Parotidectomy is a surgical procedure to remove the parotid gland either partially or completely.
Some facts about Parotidectomy:
The parotid gland is the largest major salivary gland that is situated immediately in front of the ear.
Inflammatory conditions, certain infectious processes, congenital malformations, benign, or malignant neoplasms can be a reason for Parotidectomy.
Surgery can be performed by a head and neck surgeon for many people with parotid gland tumors.
The parotid gland consists of two lobes including the superficial lobe and the deep lobe.
A tumor in the superficial lobe is removed in a superficial parotidectomy where as a tumor in the deep lobe or in both the deep and superficial lobes is removed in a total parotidectomy
The facial nerve separates these two lobes.
Great precision on the part of your surgical team is required for treating parotid gland tumors as the facial nerve is nearby which needs to be preserved.
It is an important priority to preserve facial nerve when removing a parotid gland tumor as it controls your ability to close your eyes, raise your eyebrows, and smile.
Procedure for Parotidectomy:
Your surgeon may perform a Superficial Parotidectomy or a Total Parotidectomy depending on the location of the tumor.
A superficial parotidectomy is recommended by your surgeon if the tumor is confined to the superficial lobe of the parotid gland. All or part of the superficial lobe will be removed during the procedure.
An incision will be made at the front of the ear and follows the line down to the neck and under and along the jawline to remove the tumor.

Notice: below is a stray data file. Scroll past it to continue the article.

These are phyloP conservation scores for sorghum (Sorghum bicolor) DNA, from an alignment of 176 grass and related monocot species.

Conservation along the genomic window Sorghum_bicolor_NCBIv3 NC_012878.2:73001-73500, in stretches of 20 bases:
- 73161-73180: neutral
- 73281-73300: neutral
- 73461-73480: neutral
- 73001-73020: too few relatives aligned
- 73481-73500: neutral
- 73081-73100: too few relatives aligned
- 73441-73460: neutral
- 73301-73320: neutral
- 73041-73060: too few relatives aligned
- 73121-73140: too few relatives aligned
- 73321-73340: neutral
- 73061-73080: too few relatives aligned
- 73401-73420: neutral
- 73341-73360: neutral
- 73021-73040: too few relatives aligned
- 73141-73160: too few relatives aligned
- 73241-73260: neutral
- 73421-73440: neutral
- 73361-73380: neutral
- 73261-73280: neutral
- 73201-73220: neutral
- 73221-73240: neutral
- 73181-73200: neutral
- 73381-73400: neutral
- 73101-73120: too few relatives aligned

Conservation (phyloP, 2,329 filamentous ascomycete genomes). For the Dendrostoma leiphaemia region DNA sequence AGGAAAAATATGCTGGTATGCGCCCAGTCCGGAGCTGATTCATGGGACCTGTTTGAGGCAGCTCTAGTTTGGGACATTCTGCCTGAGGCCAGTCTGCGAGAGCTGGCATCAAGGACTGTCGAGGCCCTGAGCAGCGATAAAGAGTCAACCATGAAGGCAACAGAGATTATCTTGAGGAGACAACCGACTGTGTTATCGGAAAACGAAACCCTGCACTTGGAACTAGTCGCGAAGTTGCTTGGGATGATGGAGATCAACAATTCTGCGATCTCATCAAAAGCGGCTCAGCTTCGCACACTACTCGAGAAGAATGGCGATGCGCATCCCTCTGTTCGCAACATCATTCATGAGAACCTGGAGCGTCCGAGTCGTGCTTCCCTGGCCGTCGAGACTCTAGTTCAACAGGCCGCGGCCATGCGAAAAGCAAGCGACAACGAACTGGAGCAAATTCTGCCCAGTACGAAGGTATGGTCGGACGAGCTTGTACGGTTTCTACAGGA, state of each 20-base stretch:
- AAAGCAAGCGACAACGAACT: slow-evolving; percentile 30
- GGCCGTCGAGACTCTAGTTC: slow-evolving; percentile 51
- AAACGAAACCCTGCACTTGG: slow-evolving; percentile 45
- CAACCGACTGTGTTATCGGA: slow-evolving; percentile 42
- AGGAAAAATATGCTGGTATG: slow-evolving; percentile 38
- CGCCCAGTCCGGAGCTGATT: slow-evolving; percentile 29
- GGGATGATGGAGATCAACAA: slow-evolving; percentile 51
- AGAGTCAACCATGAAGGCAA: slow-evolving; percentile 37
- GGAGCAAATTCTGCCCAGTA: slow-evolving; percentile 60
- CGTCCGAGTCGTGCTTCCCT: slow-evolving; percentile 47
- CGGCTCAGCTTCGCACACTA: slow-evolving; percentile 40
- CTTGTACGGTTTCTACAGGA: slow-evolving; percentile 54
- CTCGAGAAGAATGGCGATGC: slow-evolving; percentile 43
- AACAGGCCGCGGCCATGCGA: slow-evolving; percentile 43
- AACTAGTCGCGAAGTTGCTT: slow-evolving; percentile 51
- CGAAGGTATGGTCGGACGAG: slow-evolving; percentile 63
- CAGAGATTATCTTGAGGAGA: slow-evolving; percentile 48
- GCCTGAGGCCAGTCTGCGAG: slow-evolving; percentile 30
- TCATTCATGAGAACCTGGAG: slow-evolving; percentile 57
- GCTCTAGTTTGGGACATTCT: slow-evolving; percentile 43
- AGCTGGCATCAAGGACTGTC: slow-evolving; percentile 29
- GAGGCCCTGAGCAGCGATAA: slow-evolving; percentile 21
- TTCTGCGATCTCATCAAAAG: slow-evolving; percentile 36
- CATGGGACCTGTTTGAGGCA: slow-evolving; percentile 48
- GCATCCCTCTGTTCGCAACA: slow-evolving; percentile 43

A rim of healthy tissue around the tumor will also be removed by your surgeon if it is possible to do so without causing damage to the facial nerve.
A total parotidectomy is recommended by your surgeon if the tumor is confined to the deep lobe or if the cancer is located in both the deep lobe and the superficial lobe. The deep lobe and possibly the superficial lobe will be removed during the procedure.
Lymph Node Removal During Parotidectomy:
The lymph nodes in the neck and other nearby tissue may be done at the same time as the parotidectomy if the Parotid gland cancer has spread to the lymph nodes.
The main purpose o this procedure is to reduce the chance that the cancer may return in the future.
Facial Nerve Monitoring:
Your surgeon will first need to locate and work around the facial nerve in order to remove a parotid gland tumor.
The complete removal of your tumor with the preservation of the facial nerve should be the priority of the surgical team.
Facial nerve monitoring technology can be used to find the facial nerve during the surgery.
Different branches of the facial nerve, which control different parts of the face can be identified and preserved by using this technology.
The risk of facial nerve weakness is linked to the size, extent, and type of parotid gland tumor.
Monitoring and preserving the facial nerve is necessary as loss of facial nerve function during the treatment of a parotid gland tumor can result in partial or total paralysis on one side of the face which can greatly impair the ability of a person to make basic movements of the face, such as raising the eyebrows, closing the eyes, or smiling.